Enjoy with a hot cup of tea and the mush awaited book of your choice!
A staple in most tambram households, ours was no different and this was a relished dish back home. The process is a multistep one and is not at all labor intensive to be feared. You can entirely cut down the process by a step when you use Rice Rava or Idli Rava. Please note this is entirely different from sooji/ wheat rava .
The idea that this being rice based, is more easier on the stomach for digestion unlike the sooji which is more stripped of its fiber content.
If you would like to make the rava at home, then you will simply have to coarsely powder the raw rice to a granular stage. Sieve it to get rid of the flour , so you have only the granular stage of rice with you.
There are 2 ways to make this
—— Take 2 cups of raw rice ( basmati, sona masoori ) and run it through your food processor/ blender to get the coarse stage.
—— In a wide wok, heat 2 -3 Tbsp. of Tuvar dal, 1 Tbsp. of channa dal and 1/2 tbsp of whole black pepper. Slightly warm it to get the flavors crackling and coarsely pound it along with the raw rice. This option has a more fiery outcome but is simply delicious .
For my preparation, I used the store bought Idli rice rava. I believe this would be the parboiled variety, but it works well too.
Serves : 6
Prep time :
Stage 1 : Making the upma : 10-15 min
Stage 2 : Cooling time 10 min
Stage 3 : Making the globes : 15 min
Stage 4 : Steaming : 12- 15 min
Makes about 18-24 ( depending on the size of the globe )
You will need a heavy bottomed or good non stick kadai or saucepan for this with a well fitting lid.
Heat the kadai/ sauce pan with the oil and temper with asafoetida, mustard seeds and jeera. Once the seeds crackle add the channa dal and urad dal and on golden -browning ( it is a term, I made it up ), add the split red chilies and curry leaves and ginger and black peppercorns.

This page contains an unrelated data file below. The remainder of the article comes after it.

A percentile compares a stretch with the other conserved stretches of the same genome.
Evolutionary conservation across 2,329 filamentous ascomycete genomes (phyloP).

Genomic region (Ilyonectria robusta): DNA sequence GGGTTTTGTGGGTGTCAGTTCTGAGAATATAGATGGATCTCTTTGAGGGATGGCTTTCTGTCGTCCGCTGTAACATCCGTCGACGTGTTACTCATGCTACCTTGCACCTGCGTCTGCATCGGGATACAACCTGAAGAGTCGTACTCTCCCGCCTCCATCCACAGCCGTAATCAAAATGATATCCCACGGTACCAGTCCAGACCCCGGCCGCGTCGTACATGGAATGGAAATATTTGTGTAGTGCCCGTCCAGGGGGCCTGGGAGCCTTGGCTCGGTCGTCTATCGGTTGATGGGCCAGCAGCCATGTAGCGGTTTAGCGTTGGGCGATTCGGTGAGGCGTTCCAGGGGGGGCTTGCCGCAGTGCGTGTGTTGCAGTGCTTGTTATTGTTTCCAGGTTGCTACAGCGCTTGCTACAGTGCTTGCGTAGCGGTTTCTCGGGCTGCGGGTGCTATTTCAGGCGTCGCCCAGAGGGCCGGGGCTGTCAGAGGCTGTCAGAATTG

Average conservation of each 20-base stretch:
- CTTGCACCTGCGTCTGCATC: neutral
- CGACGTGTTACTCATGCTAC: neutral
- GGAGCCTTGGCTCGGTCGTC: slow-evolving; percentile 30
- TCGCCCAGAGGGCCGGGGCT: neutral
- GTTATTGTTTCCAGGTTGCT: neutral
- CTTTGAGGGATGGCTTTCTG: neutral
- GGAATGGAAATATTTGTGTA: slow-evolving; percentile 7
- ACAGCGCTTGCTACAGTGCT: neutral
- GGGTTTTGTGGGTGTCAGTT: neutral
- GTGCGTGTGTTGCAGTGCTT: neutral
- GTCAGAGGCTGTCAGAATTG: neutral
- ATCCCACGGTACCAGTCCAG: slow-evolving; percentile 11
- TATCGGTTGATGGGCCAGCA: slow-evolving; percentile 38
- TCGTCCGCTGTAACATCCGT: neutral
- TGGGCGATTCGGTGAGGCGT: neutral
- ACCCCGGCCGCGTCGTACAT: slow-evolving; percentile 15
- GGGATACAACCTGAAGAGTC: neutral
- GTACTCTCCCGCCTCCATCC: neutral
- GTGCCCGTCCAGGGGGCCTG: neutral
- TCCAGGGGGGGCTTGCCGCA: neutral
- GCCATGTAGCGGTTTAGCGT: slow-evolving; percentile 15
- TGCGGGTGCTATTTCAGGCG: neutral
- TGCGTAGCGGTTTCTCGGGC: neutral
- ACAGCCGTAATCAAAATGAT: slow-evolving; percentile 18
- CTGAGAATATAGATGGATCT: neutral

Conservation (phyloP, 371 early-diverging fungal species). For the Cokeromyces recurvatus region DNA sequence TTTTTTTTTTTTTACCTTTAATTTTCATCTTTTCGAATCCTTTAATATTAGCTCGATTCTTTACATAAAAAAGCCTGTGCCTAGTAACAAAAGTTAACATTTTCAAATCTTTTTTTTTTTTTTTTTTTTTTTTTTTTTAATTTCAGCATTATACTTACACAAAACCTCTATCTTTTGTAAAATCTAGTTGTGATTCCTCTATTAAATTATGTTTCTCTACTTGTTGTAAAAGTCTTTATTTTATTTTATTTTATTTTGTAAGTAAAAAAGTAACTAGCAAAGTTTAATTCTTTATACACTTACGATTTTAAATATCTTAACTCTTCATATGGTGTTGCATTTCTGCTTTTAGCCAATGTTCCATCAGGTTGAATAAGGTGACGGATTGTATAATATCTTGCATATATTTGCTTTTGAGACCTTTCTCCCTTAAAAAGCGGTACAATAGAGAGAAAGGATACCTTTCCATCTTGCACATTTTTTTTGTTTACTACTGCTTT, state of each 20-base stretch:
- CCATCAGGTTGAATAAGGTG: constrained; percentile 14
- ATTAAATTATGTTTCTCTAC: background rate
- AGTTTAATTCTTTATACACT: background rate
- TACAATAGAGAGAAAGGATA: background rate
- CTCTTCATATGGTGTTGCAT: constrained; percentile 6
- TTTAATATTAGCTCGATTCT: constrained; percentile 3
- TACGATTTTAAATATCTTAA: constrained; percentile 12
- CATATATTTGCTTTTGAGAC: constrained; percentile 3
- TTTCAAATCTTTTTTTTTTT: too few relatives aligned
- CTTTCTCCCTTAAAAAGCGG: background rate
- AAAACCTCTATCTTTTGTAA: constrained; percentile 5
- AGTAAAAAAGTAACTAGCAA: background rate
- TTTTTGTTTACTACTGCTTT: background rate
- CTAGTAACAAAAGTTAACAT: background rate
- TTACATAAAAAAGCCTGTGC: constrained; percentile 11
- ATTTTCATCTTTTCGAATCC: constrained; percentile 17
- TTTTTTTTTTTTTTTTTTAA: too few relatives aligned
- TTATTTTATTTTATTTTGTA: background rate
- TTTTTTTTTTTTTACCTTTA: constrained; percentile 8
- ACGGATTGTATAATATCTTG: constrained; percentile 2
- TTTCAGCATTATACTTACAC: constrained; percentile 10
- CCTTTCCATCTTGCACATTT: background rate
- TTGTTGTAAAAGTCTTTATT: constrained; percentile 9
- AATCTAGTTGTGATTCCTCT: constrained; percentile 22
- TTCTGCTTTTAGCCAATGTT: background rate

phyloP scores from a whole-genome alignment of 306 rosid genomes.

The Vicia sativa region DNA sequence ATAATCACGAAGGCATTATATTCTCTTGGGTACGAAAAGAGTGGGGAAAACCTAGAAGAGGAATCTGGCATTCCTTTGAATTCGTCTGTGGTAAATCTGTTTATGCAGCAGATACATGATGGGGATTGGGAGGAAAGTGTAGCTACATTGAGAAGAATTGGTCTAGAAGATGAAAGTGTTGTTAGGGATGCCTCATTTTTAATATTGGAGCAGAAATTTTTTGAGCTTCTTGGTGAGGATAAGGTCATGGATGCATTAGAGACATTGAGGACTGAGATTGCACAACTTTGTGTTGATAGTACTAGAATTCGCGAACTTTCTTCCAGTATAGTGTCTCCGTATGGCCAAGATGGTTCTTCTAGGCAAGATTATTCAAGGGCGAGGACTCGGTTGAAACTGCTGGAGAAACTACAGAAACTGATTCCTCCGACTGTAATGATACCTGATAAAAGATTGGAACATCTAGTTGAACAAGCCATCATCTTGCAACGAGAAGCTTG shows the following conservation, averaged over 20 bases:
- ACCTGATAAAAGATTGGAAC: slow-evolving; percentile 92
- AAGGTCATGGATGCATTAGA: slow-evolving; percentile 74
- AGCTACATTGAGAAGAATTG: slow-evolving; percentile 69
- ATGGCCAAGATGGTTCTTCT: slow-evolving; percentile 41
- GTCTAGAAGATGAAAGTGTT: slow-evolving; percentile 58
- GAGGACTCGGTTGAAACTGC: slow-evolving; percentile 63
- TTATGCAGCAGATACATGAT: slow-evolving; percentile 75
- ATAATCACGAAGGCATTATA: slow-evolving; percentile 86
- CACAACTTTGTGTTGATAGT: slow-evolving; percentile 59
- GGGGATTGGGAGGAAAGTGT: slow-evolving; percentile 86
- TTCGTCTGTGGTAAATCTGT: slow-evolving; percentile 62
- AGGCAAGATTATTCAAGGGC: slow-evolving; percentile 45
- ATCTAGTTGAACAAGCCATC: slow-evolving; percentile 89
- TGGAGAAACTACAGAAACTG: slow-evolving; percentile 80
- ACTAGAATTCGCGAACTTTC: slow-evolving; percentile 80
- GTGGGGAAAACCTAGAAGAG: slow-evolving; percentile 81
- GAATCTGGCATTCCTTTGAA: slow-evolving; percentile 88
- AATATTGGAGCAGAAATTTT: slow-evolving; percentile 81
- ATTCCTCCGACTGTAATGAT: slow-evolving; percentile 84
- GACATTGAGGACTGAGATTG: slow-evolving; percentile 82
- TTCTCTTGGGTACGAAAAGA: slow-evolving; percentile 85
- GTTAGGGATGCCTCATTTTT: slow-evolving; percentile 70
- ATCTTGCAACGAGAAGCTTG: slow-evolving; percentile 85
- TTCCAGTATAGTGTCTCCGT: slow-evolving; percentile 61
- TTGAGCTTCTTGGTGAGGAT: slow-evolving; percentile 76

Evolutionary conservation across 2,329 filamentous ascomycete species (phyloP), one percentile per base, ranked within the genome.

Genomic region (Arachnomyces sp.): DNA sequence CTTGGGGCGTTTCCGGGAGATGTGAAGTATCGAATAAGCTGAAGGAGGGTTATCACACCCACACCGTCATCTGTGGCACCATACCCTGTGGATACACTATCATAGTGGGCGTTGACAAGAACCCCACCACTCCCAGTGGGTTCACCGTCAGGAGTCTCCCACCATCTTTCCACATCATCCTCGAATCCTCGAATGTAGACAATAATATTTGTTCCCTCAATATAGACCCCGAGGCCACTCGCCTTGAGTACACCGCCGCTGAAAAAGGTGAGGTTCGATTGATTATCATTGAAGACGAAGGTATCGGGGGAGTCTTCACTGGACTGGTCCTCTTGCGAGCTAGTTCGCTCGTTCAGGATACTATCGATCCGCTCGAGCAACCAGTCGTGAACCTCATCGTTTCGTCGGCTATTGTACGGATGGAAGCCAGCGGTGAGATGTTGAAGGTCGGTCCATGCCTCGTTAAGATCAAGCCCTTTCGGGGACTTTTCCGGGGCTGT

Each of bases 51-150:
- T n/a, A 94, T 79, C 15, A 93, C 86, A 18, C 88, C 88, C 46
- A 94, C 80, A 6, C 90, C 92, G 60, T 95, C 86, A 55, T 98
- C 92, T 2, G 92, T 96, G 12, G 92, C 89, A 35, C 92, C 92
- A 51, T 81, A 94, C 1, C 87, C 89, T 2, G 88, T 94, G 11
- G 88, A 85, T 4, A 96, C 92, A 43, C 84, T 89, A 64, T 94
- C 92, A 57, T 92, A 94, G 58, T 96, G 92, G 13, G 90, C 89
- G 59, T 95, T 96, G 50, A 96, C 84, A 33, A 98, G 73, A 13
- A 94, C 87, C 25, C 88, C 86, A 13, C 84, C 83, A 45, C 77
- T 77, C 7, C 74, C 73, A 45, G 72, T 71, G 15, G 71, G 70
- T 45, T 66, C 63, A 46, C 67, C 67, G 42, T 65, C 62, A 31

Add the 5 cups of water and when it reached a slight boil , add in the grated coconut and salt. Stir to ensure distribution of salt. Let it come to a full boil now.
Once it reaches the full boil, lower the heat to medium and add the rice rava ( idli rava) and stir well.
Cover with the lid and let it cook on low for about 7-8 minutes.
The water would be completely absorbed when you open the lid after this time and you can turn off the flame now. Stir once again very well and let it cool for a few minutes.
Meanwhile get a steamer ready. You can use pressure cooker vessel with idli stand. It works perfect or I just used a colander over a pot of boiling water to steam it.
Dip you hands in cold water or if you can handle the heat just go ahead, make big lemon or golf sized balls with cooked upma. I particularly like the round globes, but my grandma would make the oblong ones.
Steam it for about 12 – 15 minutes.
Let it stand for a couple of minutes and then serve hot with chutney and sambar.
Usually the Idli rava / rice rava cooking ratio is 1 cup : 2 cups of water. But the brand I seem to use yields a very dry mix. Hence I increased the rava : water ratio. Use what works for you.
I would not omit the grated coconut. It adds to tenderness of the upma outcome. It is worth it.
If you do not have red chilies, use green chilies.
Another variation would be to pulse the coconut along with few sprigs of cilantro. It yields a good flavor too.
75 years of experience all bundled in a 5 feet petite frame. Hands that have worked a gazillion times to feed much of the family, friends of the family, extended family and friends of the extended family. And not necessarily gone by the book. She does not need measuring cups and tools. Her weathered hands just scoops and scores. Nothing fancy about it , but the taste is always impeccable.